China Box Office: 'Running Man' Overtakes 'The Hobbit' as 'Hunger Games' Opens Big
'The Hunger Games: Mockingjay – Part 1' grossed nearly $10 million on its opening day in the world's second-largest film market.
Running Man displaced Peter Jackson's hobbits at the top of the Chinese box office charts last week, while The Hunger Games: Mockingjay – Part 1, the latest installment in Lionsgate's YA film franchise, took nearly $10 million in its opening day.
A feature spin-off from a popular local reality TV show, based on a Korean format, Running Man took $24.49 million for a cume of $61.96 million after 10 days, with 275,238 screenings and 4.88 million admissions, according to data for the week to Feb. 8 from the research group Entgroup.
The movie features Wang Baoqiang (Lost in Thailand), Li Chen (Aftershock), Zheng Kai (So Young), Angelababy (Love on the Cloud) and the Korean singer and TV personality Kim Jong-Kook.
The Hobbit: The Battle of the Five Armies took another $20.11 million for a cume of $113.89 million after 17 days, with 141,785 screenings and 3.08 million admissions.
The animated children's movie Boonie Bears: Mystical Winter, the second installment of the popular domestically produced franchise, added $14.6 million to its cume of $31.65 million after 10 days, with 137,665 screenings and 2.63 million admissions.
Hunger Games: Mockingjay – Part 1 grossed $9.87 million on its opening day, with 40,382 screenings and 1.64 million admissions. The Jennifer Lawrence-starrer shrugged off a series of delays to open strongly in the world's second-biggest film market.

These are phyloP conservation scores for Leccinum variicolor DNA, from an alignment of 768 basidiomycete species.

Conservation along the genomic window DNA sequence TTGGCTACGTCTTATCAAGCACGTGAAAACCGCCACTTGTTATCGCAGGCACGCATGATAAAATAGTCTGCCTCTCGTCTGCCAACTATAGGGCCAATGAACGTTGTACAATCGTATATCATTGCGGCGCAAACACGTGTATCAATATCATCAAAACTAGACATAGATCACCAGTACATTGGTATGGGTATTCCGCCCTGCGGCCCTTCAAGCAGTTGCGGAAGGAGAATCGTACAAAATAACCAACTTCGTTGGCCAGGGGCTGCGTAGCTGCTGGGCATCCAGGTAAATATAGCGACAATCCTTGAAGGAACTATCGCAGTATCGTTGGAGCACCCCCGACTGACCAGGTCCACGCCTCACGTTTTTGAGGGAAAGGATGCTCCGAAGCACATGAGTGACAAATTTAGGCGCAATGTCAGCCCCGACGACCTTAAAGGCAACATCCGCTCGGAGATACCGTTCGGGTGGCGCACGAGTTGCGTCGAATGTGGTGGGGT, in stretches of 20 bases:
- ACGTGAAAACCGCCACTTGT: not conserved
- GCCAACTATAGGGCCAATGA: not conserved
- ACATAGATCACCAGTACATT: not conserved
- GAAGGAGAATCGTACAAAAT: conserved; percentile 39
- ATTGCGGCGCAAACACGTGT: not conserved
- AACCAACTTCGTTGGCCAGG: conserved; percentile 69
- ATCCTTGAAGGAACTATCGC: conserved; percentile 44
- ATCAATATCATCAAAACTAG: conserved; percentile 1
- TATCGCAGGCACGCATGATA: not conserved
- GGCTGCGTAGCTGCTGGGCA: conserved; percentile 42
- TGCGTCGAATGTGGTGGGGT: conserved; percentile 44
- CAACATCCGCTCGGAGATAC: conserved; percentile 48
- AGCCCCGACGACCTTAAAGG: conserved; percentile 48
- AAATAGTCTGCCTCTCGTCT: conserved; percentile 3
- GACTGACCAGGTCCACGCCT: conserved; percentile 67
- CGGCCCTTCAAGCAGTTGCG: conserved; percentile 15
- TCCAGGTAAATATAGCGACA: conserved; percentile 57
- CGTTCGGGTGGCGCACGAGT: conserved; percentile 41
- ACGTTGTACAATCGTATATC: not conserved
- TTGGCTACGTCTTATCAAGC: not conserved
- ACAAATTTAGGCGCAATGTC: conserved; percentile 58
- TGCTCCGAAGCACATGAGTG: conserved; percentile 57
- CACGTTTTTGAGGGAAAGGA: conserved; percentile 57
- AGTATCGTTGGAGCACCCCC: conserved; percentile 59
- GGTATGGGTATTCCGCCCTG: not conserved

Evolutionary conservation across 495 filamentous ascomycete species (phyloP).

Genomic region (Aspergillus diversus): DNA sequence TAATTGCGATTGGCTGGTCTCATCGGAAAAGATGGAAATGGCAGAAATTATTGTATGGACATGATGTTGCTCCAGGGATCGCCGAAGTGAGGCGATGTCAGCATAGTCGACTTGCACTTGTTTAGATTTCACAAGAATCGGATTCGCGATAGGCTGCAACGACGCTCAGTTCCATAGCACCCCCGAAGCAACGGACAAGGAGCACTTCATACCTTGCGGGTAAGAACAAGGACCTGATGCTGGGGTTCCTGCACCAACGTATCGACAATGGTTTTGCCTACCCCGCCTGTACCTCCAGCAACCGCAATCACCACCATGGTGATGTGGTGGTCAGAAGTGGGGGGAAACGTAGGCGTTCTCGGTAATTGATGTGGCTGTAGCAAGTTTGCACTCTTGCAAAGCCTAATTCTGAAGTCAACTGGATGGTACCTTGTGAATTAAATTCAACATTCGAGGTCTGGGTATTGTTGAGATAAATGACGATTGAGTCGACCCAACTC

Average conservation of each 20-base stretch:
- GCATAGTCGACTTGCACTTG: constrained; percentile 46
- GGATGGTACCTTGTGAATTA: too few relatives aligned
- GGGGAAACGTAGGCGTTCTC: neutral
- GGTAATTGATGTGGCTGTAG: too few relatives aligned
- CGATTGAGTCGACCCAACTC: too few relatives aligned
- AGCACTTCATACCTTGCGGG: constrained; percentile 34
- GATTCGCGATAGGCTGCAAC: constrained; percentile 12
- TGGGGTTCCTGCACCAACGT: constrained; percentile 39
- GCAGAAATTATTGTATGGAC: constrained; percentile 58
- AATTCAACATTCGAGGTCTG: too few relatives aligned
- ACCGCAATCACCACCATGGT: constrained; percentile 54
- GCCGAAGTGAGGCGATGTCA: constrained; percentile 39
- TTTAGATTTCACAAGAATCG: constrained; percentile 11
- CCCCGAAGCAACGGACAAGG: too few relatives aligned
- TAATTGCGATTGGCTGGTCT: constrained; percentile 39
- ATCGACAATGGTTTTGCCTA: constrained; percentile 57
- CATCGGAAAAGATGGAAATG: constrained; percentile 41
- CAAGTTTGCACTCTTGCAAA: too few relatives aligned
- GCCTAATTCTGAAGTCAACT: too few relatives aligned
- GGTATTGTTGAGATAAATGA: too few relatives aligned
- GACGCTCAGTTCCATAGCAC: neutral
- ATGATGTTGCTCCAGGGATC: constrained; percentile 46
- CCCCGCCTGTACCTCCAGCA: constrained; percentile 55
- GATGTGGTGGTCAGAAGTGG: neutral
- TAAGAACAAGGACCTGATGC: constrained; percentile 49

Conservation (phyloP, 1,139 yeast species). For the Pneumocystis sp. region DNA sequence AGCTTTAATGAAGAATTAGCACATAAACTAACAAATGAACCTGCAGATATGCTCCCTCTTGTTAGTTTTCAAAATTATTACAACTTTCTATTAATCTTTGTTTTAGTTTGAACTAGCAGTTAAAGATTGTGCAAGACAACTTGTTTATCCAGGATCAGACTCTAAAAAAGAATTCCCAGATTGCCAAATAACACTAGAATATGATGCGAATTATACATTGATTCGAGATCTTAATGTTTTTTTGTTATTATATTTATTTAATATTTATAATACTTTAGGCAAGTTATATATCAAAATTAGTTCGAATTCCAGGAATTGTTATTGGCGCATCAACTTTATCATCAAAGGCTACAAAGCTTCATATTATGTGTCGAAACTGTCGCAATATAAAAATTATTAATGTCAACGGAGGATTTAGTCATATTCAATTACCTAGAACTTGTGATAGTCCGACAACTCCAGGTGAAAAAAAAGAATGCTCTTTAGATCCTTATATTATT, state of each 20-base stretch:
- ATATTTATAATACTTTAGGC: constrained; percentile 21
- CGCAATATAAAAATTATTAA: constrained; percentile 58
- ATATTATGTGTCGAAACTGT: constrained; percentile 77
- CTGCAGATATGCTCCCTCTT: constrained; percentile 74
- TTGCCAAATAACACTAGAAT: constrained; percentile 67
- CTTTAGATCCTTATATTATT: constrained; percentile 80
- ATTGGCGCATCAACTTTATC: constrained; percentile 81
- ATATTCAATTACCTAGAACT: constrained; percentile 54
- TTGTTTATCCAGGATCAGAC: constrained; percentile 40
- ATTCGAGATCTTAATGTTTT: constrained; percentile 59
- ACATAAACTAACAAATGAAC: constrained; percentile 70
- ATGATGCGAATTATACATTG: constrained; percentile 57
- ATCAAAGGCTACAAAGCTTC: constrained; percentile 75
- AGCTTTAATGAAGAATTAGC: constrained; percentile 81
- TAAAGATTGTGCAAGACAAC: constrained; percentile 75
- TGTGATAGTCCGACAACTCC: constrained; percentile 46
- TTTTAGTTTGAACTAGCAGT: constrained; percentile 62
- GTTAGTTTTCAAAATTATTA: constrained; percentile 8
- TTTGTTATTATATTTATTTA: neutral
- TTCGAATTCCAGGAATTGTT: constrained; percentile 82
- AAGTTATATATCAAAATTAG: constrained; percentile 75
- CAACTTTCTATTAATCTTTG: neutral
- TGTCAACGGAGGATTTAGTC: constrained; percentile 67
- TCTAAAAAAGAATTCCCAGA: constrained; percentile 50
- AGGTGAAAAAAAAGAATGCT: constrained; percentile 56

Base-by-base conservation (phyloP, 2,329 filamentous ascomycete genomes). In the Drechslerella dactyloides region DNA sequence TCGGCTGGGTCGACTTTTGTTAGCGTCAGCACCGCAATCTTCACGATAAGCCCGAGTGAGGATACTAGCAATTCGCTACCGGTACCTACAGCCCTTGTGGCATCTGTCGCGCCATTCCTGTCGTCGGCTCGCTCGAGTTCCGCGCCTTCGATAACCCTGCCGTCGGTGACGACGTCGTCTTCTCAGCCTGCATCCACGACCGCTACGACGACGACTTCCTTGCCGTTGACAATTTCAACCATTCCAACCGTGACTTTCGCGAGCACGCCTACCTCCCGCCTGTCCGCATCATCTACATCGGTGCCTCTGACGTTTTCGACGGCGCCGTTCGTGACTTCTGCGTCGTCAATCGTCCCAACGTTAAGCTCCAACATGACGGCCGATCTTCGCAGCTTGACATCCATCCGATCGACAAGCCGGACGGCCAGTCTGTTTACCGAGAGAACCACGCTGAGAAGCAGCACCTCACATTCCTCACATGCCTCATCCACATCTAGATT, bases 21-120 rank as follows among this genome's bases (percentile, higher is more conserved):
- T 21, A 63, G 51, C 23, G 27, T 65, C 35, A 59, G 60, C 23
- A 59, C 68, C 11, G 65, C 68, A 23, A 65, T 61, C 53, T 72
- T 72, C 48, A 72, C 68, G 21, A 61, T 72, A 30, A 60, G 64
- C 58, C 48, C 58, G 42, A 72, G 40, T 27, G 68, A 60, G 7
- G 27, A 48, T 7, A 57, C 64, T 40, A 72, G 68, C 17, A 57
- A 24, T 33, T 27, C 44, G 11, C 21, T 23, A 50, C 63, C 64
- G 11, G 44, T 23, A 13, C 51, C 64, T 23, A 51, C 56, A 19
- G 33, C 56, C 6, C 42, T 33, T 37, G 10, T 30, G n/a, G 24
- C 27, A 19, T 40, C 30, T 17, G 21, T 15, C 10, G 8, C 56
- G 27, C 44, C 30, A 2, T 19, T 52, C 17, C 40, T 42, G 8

Mockingjay's performance is all the more remarkable given that pirates have had nearly three months to flood the market with illegal downloads.
The movie showed on 28 percent of all screens in China, and was shown in 2D and also a special 3D version for the China market.
Catching Fire, the previous installment in the franchise, took nearly $30 million in China, but it suffered from having to go head-to-head with Gravity.
Behind that was Crazy New Year's Eve, an ensemble piece directed by Eva Jin, Pan Anzi, Zhang Jiarui and Song Di, aimed squarely at the Chinese New Year holiday on Feb. 19.
Li Xinman's romantic comedy One Night Stud notched up a cume of $4.63 million after its opening weekend.
Another animated children's feature, Pleasant Goat and Big Big Wolf – Amazing Pleasant Goat, was behind in sixth place after adding $3.94 million for a cume of $8.18 million after nine days.
Behind that in eighth place was An Inspector Calls, which made $3.92 million in its first three days.
Angelina Jolie's Unbroken took $2.99 million in its first full week in China for a cume of $5.4 million. Rounding out the top ten was Taiwanese director Chen Zhengdao's galloping-grandma movie Miss Granny, which added $1.17 million to its haul for a cume of $59.01 million after 32 days.